March 19


Warner Bros. announced in Daily Variety today the formation of a new company created by John Wells and twelve screenwriters, all of them high-paid veterans. According to Warner Bros., it is to be a writers co-op in which screenwriters have a real say in production of the movie and share in the picture’s profits, a new model for writers and studios. This section of the Variety article caught my eye, in particular:

This company gives writers an unprecedented role in the development and production of their films,” said Schulman. “If this model works, we hope others will emulate it.”

While the current ugly lawsuit between author Clive Cussler and Walden Media shows the danger of granting creative controls to wordsmiths, charter Co-Op members were chosen specifically because they are vets who understand that compromise is part of the process. Many have directed films, and the expectation is that Co-Op scribes will not simply try to outlaw rewrites of their scripts, because chances are those films won’t get made and the writers won’t get paid. If a new draft by another writer is going to mean landing a superstar who will get a picture made, the Co-Op participant will be financially motivated because he will take a piece of the film’s haul.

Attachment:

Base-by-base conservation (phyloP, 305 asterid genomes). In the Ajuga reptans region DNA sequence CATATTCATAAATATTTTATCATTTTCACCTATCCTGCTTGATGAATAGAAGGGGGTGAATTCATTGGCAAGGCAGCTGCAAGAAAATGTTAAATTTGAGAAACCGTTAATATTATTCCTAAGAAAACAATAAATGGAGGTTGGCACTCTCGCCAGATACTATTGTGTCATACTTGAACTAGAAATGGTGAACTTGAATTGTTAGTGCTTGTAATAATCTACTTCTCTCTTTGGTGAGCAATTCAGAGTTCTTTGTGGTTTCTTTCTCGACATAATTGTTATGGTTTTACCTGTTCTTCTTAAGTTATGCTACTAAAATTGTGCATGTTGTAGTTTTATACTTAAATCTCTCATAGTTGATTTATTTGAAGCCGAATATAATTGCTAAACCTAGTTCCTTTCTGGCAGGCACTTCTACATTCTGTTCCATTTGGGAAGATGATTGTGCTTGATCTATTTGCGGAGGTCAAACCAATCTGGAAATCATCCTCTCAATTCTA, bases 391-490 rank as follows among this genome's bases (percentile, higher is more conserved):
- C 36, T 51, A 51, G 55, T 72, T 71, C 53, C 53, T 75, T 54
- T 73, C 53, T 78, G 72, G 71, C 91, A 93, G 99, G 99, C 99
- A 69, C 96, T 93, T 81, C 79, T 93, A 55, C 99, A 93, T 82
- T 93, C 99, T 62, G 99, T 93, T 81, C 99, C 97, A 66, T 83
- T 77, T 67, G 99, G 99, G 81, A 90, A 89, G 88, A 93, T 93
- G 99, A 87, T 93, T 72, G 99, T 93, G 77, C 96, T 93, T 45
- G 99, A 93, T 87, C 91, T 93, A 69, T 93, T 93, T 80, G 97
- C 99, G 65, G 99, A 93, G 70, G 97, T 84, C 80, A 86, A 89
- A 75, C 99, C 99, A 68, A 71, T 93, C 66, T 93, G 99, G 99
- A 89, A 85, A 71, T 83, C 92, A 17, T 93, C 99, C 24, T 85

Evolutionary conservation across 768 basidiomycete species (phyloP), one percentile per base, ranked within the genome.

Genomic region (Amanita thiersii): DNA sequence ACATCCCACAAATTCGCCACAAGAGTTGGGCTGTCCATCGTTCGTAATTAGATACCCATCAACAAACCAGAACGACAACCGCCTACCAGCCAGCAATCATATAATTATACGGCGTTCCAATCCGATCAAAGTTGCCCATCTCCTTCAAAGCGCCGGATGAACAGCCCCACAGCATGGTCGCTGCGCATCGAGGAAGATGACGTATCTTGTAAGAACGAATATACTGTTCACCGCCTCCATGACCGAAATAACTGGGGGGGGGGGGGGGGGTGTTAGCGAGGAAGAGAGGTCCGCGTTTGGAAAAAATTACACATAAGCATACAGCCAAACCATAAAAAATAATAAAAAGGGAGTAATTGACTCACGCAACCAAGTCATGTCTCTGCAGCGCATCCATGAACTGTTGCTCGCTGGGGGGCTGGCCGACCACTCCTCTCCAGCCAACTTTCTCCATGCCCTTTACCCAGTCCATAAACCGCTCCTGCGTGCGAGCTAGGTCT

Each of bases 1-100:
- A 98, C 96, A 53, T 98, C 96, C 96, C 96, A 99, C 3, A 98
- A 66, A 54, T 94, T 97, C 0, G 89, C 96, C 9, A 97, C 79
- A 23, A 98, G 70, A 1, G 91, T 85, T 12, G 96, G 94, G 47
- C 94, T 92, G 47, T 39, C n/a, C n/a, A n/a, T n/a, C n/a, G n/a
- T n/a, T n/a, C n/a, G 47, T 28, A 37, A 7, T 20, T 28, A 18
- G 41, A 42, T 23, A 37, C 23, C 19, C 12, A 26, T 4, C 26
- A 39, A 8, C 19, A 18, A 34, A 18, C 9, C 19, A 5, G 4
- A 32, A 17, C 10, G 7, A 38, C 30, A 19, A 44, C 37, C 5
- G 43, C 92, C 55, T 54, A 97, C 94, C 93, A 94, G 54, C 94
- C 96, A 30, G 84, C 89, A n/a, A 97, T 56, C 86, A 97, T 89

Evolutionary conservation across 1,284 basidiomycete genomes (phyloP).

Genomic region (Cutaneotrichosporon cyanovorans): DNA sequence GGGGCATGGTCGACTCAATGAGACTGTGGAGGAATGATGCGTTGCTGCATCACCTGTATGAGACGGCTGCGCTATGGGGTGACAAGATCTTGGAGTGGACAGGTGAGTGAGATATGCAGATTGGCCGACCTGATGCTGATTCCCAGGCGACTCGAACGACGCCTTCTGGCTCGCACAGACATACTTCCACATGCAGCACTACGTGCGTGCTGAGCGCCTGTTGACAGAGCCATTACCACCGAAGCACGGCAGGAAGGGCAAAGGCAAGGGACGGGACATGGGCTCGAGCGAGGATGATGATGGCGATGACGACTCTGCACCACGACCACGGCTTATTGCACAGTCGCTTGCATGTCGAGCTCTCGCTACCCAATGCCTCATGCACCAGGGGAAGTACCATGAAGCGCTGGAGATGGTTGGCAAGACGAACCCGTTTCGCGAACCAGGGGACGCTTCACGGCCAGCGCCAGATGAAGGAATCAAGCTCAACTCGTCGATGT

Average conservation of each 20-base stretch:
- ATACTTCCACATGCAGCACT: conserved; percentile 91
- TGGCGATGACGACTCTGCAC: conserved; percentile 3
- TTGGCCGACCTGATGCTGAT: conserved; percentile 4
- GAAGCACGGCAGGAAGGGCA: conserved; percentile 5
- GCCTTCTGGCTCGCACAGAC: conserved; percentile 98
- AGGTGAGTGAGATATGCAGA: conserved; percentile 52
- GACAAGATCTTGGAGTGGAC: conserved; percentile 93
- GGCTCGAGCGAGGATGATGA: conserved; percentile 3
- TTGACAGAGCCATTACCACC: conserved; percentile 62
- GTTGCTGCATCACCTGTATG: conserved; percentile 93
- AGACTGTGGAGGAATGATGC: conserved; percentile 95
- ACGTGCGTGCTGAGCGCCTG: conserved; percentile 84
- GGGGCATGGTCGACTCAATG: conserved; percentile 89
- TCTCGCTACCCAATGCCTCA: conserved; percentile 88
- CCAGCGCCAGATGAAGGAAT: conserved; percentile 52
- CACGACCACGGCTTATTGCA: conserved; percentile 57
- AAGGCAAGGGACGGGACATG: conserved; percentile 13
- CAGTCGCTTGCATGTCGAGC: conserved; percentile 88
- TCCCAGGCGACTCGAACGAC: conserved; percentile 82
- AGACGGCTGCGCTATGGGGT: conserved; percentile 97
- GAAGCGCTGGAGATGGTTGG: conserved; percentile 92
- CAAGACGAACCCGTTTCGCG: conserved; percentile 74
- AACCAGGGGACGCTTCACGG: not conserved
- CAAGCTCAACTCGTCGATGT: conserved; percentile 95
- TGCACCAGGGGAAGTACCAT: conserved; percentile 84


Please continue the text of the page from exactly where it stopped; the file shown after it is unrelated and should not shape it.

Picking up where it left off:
Is this a new era for writers? What do you think?

[Ed. Note:  Since I posted this, Craig Mazin posted a thoughtful and optimistic analysis at Artful Writer.]

July 7


As reported today on, this was a banner year for writers:

Despite the WGA strike, earnings for writers rose 4% to a record $943 million in the fiscal year ended March 31, reflecting accelerated work on feature scripts.

Feature work jumped nearly 16% to $502.5 million as studios stockpiled, but TV earnings were hit by the strike, sliding 6.8% to $437.3 million, according the June 17 report sent recently to WGA West members. WGA members struck for 100 days during that fiscal year, going out Nov. 5 and not returning until Feb. 12.

October 13

Dan Akroyd Is Writing One, Too (Classic Post)

Photo by Klearchos Kapoutsis @
Dan Akroyd is writing a new sequel for Ghostbusters and expects the original actors to play their respective roles. Akroyd says that Bill Murray will have the “comic role of a lifetime”. Maybe the Ghostbusters turn into ghosts in this one, and it leads to all kinds of funny/serious complications, but it all resolves in the end, and they have grown as people. Or maybe it’s something else completely.